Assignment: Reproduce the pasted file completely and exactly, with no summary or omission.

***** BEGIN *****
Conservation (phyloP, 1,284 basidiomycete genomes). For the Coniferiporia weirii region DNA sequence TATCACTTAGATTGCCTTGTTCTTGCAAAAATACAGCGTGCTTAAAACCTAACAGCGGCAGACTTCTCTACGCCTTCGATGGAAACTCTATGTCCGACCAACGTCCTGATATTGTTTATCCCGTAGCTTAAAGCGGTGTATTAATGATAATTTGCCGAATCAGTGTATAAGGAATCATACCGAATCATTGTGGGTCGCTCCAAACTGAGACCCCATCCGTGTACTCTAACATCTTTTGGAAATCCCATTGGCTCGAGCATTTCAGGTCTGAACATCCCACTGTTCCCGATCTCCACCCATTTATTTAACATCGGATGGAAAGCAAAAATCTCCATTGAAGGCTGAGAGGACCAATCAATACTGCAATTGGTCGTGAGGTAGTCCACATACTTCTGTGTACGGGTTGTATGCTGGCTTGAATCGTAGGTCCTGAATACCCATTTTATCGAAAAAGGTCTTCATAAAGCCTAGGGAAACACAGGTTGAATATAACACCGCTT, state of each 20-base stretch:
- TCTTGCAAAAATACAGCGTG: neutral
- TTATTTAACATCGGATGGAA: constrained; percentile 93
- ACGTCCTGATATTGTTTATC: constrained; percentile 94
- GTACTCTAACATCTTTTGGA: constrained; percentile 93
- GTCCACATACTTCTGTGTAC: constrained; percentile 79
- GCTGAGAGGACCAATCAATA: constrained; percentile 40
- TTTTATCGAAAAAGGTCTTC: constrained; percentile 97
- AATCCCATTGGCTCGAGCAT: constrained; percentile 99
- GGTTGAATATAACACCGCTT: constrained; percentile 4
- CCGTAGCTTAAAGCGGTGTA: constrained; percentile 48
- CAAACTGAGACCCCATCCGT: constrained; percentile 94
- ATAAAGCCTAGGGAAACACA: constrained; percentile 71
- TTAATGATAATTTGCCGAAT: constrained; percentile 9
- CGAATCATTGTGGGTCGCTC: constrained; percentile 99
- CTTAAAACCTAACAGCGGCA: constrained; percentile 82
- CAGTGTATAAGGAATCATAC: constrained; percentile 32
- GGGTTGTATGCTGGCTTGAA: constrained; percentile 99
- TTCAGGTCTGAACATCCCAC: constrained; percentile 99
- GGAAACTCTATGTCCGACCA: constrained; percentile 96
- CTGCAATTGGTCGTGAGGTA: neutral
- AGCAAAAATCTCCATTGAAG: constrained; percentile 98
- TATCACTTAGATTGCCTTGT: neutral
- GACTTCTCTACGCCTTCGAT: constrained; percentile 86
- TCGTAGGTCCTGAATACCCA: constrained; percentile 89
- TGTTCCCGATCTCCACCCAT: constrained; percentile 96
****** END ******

Conservation (phyloP, 1,284 basidiomycete genomes). For the Coniferiporia weirii region DNA sequence TATCACTTAGATTGCCTTGTTCTTGCAAAAATACAGCGTGCTTAAAACCTAACAGCGGCAGACTTCTCTACGCCTTCGATGGAAACTCTATGTCCGACCAACGTCCTGATATTGTTTATCCCGTAGCTTAAAGCGGTGTATTAATGATAATTTGCCGAATCAGTGTATAAGGAATCATACCGAATCATTGTGGGTCGCTCCAAACTGAGACCCCATCCGTGTACTCTAACATCTTTTGGAAATCCCATTGGCTCGAGCATTTCAGGTCTGAACATCCCACTGTTCCCGATCTCCACCCATTTATTTAACATCGGATGGAAAGCAAAAATCTCCATTGAAGGCTGAGAGGACCAATCAATACTGCAATTGGTCGTGAGGTAGTCCACATACTTCTGTGTACGGGTTGTATGCTGGCTTGAATCGTAGGTCCTGAATACCCATTTTATCGAAAAAGGTCTTCATAAAGCCTAGGGAAACACAGGTTGAATATAACACCGCTT, state of each 20-base stretch:
- TCTTGCAAAAATACAGCGTG: neutral
- TTATTTAACATCGGATGGAA: constrained; percentile 93
- ACGTCCTGATATTGTTTATC: constrained; percentile 94
- GTACTCTAACATCTTTTGGA: constrained; percentile 93
- GTCCACATACTTCTGTGTAC: constrained; percentile 79
- GCTGAGAGGACCAATCAATA: constrained; percentile 40
- TTTTATCGAAAAAGGTCTTC: constrained; percentile 97
- AATCCCATTGGCTCGAGCAT: constrained; percentile 99
- GGTTGAATATAACACCGCTT: constrained; percentile 4
- CCGTAGCTTAAAGCGGTGTA: constrained; percentile 48
- CAAACTGAGACCCCATCCGT: constrained; percentile 94
- ATAAAGCCTAGGGAAACACA: constrained; percentile 71
- TTAATGATAATTTGCCGAAT: constrained; percentile 9
- CGAATCATTGTGGGTCGCTC: constrained; percentile 99
- CTTAAAACCTAACAGCGGCA: constrained; percentile 82
- CAGTGTATAAGGAATCATAC: constrained; percentile 32
- GGGTTGTATGCTGGCTTGAA: constrained; percentile 99
- TTCAGGTCTGAACATCCCAC: constrained; percentile 99
- GGAAACTCTATGTCCGACCA: constrained; percentile 96
- CTGCAATTGGTCGTGAGGTA: neutral
- AGCAAAAATCTCCATTGAAG: constrained; percentile 98
- TATCACTTAGATTGCCTTGT: neutral
- GACTTCTCTACGCCTTCGAT: constrained; percentile 86
- TCGTAGGTCCTGAATACCCA: constrained; percentile 89
- TGTTCCCGATCTCCACCCAT: constrained; percentile 96